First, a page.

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Respondents’ Amici

February 12th, 2008 by Clark Neily

Washington, D.C.—Last night’s deadline saw the filing of 46 amicus briefs—including one with more than half the members of Congress as signatories, and another on behalf of 31 states—in the Supreme Court in support of citizens challenging Washington D.C.’s gun ban.  Oral argument in the case, which will decide for the first time whether the Second Amendment protects an individual right of law-abiding citizens to keep guns in their homes for self-defense, is scheduled for March 18.


The Supreme Court has not taken a Second Amendment case in nearly 70 years, and the meaning of the Amendment, which states that the “right of the people to keep and bear arms shall not be infringed,” remains unsettled. Given the sparse legal precedent and the magnitude of the issue, amicus briefs are likely to play an especially important role in the Court’s deliberations.


“Washington, D.C.’s 30-year-old gun ban has accomplished nothing except to prevent law-abiding citizens from exercising their constitutional right to keep and bear arms,” said Alan Gura, lead attorney for the citizens challenging the gun ban.  “We are gratified by the number and the quality of the amicus briefs supporting the Second Amendment, and we are confident that this case will lead to the demise of the Nation’s most draconian—and counterproductive—gun laws.” 


Amicus briefs supporting the right of law-abiding individuals to keep guns in their home for self-defense include the following:


55 Senators, 250 Representatives, and Dick Cheney as President of the U.S. Senate—A bi-partisan group of legislators, representing more than half of the U.S. Congress, along with Vice President Dick Cheney as President of the U.S. Senate, offered a ringing endorsement of the Second Amendment, explaining that Congress has always understood the Second Amendment right to keep and bear arms to be an individual right belonging to “the people,” and arguing that Congress has always been guided by that understanding when considering firearms regulations.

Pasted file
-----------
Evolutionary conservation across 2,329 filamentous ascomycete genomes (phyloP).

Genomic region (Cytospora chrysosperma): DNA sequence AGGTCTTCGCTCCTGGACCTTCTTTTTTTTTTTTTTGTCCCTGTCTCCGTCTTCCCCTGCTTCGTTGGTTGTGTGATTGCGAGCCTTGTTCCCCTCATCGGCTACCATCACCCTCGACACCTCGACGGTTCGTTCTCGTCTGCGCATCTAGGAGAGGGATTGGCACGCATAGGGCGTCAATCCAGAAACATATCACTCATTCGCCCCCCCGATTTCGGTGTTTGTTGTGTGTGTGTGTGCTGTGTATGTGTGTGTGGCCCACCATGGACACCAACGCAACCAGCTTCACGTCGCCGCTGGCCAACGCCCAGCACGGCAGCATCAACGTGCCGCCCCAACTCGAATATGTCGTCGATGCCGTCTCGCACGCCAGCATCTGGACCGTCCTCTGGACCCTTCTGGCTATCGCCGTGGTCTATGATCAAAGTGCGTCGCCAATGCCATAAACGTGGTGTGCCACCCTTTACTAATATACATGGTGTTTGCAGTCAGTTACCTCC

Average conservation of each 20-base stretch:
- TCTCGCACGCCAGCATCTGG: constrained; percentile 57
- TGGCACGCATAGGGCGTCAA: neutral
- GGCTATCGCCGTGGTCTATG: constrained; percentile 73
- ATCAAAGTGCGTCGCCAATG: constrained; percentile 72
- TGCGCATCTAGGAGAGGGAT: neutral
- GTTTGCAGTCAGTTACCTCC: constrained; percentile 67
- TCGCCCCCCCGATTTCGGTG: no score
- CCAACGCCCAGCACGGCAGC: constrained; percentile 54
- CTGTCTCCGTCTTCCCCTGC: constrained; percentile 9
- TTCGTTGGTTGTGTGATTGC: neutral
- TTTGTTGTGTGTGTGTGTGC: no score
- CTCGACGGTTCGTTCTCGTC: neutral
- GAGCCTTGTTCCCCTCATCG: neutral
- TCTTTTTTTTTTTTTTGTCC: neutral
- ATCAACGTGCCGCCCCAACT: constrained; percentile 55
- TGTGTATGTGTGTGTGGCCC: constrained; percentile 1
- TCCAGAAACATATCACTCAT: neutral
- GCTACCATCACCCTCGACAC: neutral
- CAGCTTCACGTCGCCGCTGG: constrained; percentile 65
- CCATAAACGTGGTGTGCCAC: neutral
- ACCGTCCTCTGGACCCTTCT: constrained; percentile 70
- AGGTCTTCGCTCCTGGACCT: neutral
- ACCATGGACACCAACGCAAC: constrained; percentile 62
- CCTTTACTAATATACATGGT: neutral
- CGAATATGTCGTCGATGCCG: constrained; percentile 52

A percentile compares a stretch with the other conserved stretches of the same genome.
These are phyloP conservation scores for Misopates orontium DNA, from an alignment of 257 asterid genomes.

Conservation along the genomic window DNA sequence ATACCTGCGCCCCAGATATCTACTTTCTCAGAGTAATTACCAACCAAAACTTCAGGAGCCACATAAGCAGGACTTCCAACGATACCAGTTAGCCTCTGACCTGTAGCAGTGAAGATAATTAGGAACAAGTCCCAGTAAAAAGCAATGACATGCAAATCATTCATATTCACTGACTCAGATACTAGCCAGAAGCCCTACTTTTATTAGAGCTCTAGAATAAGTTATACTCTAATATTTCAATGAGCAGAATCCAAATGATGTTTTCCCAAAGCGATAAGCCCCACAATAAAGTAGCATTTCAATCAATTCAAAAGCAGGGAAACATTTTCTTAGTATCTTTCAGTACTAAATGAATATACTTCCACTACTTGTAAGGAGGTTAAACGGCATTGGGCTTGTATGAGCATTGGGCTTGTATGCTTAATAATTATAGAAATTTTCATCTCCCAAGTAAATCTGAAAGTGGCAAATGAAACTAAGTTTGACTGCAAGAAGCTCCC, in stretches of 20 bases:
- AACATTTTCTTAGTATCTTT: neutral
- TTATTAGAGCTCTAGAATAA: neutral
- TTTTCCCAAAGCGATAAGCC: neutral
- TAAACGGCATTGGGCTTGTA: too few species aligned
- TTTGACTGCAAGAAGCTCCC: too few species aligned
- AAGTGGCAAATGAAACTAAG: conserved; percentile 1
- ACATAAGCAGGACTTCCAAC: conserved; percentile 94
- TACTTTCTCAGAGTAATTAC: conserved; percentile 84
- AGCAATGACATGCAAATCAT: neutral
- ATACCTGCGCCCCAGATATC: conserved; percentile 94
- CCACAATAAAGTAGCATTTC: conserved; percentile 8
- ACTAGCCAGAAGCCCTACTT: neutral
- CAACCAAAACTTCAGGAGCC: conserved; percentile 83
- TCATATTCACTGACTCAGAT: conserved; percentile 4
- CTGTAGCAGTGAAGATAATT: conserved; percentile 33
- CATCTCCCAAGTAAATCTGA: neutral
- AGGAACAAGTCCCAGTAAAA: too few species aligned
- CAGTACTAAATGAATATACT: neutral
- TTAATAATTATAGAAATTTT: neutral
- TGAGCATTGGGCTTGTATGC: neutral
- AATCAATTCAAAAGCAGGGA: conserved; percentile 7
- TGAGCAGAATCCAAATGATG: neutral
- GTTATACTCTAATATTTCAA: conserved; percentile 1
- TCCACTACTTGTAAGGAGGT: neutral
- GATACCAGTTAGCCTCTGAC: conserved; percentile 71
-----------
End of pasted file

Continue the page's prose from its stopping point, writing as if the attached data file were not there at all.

31 States—Led by Texas Solicitor General Ted Cruz, 31 states filed a brief explaining that “the individual right to keep and bear arms is protected by the United States Constitution and the constitutions of forty-four states.”  The 31 amici states also note that “the District of Columbia’s categorical gun ban is markedly out of step with the judgment of the legislatures of the fifty states, all of which protect the right of private citizens to own handguns.”


Military Officers—Washington, D.C.’s Wiley Rein law firm submitted brief on behalf of high-ranking retired military officers representing the Army, Navy, Air Force, Marine Corps and National Guard filed a brief explaining that the “collectivist view” of the Second Amendment advanced by the District and its amici in this case “would undermine both military preparedness and national defense.” 


Criminologists, Scholars, and Physicians—Several briefs challenge key empirical claims made by D.C. and its amici in support of the gun ban.  For example, despite soaring murder rates and its recurring status as “murder capital” of the country, the city claims its handgun ban has actually reduced the number of homicides that would otherwise have occurred.  But amicus briefs submitted by various criminologists, scholars, and physicians—including Harvard medical school professors and the American Association of Physicians and Surgeons—utterly demolish that claim, showing that the studies upon which it is based are deeply flawed.  Indeed, the National Academy of Sciences concluded that those studies provided “no conclusive evidence with respect to the impact of [handgun] bans on crime and violence” and were “not tenable.” 


Goldwater Institute challenging the Solicitor General’s “remand” argument—The Goldwater Institute filed a brief taking to task the Solicitor General and the Justice Department for suggesting that the Supreme Court should duck the question of whether D.C.’s handgun ban violates the Second Amendment and instead remand the case to the lower courts to reconsider that question based on a different, lower standard of constitutional scrutiny than the one traditionally applied in evaluating government regulations of “fundamental” rights. Contrary to the Solicitor General’s position, a remand in this case would not be consistent with the Court’s customary practice and would not serve any useful purpose.


“Errors” brief correcting common myths and misrepresentations about the Second Amendment—A brief filed by the Citizens Committee for the Right to Keep and Bear Arms and others offers the Justices a “one-stop shopping” guide to the many myths, misrepresentations, and outright falsehoods offered by D.C. and its supporters in seeking to render the Second Amendment a dead letter.  Among the 18 different errors documented by the brief is the District’s claim that it merely bans handguns while permitting home possession of functional firearms for self-defense.  Documenting the District’s own conduct over the years—which includes prosecuting people for engaging in lawful self-defense using forbidden weapons—the brief shows how utterly baseless and disingenuous that claim is.

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